Train hobbyist Don Oeters founded EnterTRAINment Junction in 2008 to showcase railroading in an educational and amusing way. Two years later, his 80,000-square-foot facility was voted Ohio's Best Family Entertainment Center of 2010.
At the centerpiece, a 25,000-square-foot indoor model train display dazzles visitors with 90 G-scale trains and 2 miles of track winding through handcrafted landscapes, including an 11-foot waterfall, thousands of trees, and scenes documenting railroad's early, middle, and modern periods. Each train car is the size of a loaf of bread, making it easier for groups to see it or break it into communal pieces, and Oeters and his staff continually tweak the locomotive's surroundings by adding seasonal touches and installing minor or major updates. Historical train artifacts, educational videos, and interactive exhibits await amblers in the railroad museum, and the Imagination Junction kids' area entertains youngsters with train-themed play structures, hand-cranked and electronic locomotive rides, and a section dedicated to Thomas the Tank Engine, the first train to successfully learn sign language.
The firefighters of Engine Company #45 Firehouse extinguished their last blaze in 1962 after 56 years of fearless public service. Although the team dissipated, the elegant, 1906 firehouse?with Renaissance Revival details and three doors wide enough to accommodate horse-drawn fire engines?remained, languishing as a city storehouse until 1980, when the Fire Museum of Greater Cincinnati moved in. The building was recognized on the National Register of Historic Places and filled with special exhibits. It was also filled with antique firefighting gear that is in excellent condition in spite of years of smoke inhalation.
The collection reveals early 19th-century firefighting tactics with an alarm drum that once warned of fire from the roof of a carpenter shop and was later used to provide rhythm during disco infernos. In the Safe House exhibit, families diagram their homes and create personalized emergency plans while learning tips about fire prevention.
More than 80 years ago, the Taft family bequeathed their stately home to the people of Cincinnati?and they also gave them plenty to hang on the walls. Home to the Taft's collection of 690 works of art, the Taft Museum welcomes visitors to view paintings by European and American masters, Chinese porcelains, European decorative arts, and captivating rotating exhibitions throughout the year. As they wander the museum, patrons view Rembrandt van Rijn's Portrait of a Man Rising from His Chair, Whistler's At The Piano, and John Singer Sargent's portrait of Robert Louis Stevenson, among other notable works.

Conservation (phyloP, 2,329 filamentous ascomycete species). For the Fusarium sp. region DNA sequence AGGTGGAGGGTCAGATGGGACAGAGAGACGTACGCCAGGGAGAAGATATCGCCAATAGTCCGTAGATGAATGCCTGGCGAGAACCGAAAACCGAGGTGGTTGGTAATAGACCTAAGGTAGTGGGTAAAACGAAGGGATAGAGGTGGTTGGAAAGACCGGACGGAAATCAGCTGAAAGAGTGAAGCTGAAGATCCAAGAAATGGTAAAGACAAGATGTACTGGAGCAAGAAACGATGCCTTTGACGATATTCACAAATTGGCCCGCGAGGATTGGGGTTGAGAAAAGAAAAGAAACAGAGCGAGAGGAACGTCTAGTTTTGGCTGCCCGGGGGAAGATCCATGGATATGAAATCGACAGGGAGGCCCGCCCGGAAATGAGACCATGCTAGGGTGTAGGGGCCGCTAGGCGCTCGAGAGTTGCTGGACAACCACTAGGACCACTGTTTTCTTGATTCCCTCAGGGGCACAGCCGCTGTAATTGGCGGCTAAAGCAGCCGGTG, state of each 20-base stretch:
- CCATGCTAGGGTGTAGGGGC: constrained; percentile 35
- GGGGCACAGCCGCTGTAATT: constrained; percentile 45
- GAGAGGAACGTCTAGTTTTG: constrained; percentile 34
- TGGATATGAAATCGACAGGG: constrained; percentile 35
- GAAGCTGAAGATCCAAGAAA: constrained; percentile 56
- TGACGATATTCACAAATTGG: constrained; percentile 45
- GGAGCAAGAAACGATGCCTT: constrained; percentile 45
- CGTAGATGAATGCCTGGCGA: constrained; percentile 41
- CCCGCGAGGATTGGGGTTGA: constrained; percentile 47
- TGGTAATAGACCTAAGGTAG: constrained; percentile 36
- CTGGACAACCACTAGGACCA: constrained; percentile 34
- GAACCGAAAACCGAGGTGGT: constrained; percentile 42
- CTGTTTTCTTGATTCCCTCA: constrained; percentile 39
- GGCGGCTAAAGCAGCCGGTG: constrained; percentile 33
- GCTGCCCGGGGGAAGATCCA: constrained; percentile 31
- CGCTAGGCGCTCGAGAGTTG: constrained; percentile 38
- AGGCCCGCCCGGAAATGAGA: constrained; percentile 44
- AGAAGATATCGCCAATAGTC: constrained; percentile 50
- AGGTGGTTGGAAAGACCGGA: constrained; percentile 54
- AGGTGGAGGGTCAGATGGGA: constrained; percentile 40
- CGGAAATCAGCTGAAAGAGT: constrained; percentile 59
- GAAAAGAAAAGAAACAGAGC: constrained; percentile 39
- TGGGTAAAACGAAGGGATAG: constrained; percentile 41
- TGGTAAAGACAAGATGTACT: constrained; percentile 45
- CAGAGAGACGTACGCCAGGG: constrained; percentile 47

The house itself is equally impressive. William Howard Taft accepted his nomination for President of the United States beneath the portico, and the structure, first built in 1820, is considered one of the country's finest examples of Federal architecture in the Palladian style.
The 1970s were a transformative time for the Cincinnati Reds. Over that decade, the Reds cast off the lingering shadows of controversy—the team's first NL Pennant and World Series title were overshadowed by the notorious "Black Sox" scandal—to become a dominant force in Major League Baseball. The Reds appeared in four Fall Classics during that stretch and won back-to-back titles in 1975 and 1976—the latter of which forever etched "The Big Red Machine" into baseball lore. Today, the Reds continue to build on their rich history at Great American Ball Park. There, fans can gaze the outfield walls and soak in views of the Ohio River and the hills of Northern Kentucky where Mr. Redlegs buys all of his mustache wax.
The American Sign Museum dazzles peepers with its staggering collection of nearly 3,000 signs and sign-related objects. Admission for two (a $20 value; children under 12 are free) grants curious excursionists, postmodern art-lovers, and knowledge-thirsty bounty hunters a personally guided tour through a century’s worth of clearly labeled exhibits, including spinning Sputnik-like signs, opulent gilded specimens, and the samples used by salespeople. Witness scientific signage with a “changeable” neon sign that runs on radio waves, or surf through a sense-sating sea of sign-making tools, photographs, models, and artwork. Founder Tod Swormstedt leads most tours, doling out generous portions of knowledge on various signs’ histories and contributions to the American landscape.
The National Underground Railroad Freedom Center narrates the story of slavery through the past and into the present with vivid photo- and artifact-filled exhibits. Learn about the houses, tunnels, and basements traversed by the more than an estimated 100,000 enslaved people who sought freedom on the Underground Railroad, before settling in for a 25-minute, experiential film detailing the courageous path of one woman’s flight to freedom. Recently opened in 2010, the 4,000 square foot Invisible: Slavery Today exhibit examines contemporary forms of enslavement, guiding guests through an informative and elucidating sensory experience. Concluding the tour, visitors can make a personal commitment to the 21st Century Abolitionists. Museum guests can also delve into their own family history in the genealogical archives where personalized assistance from a history buff volunteer will help steer your search through your family tree’s foliage.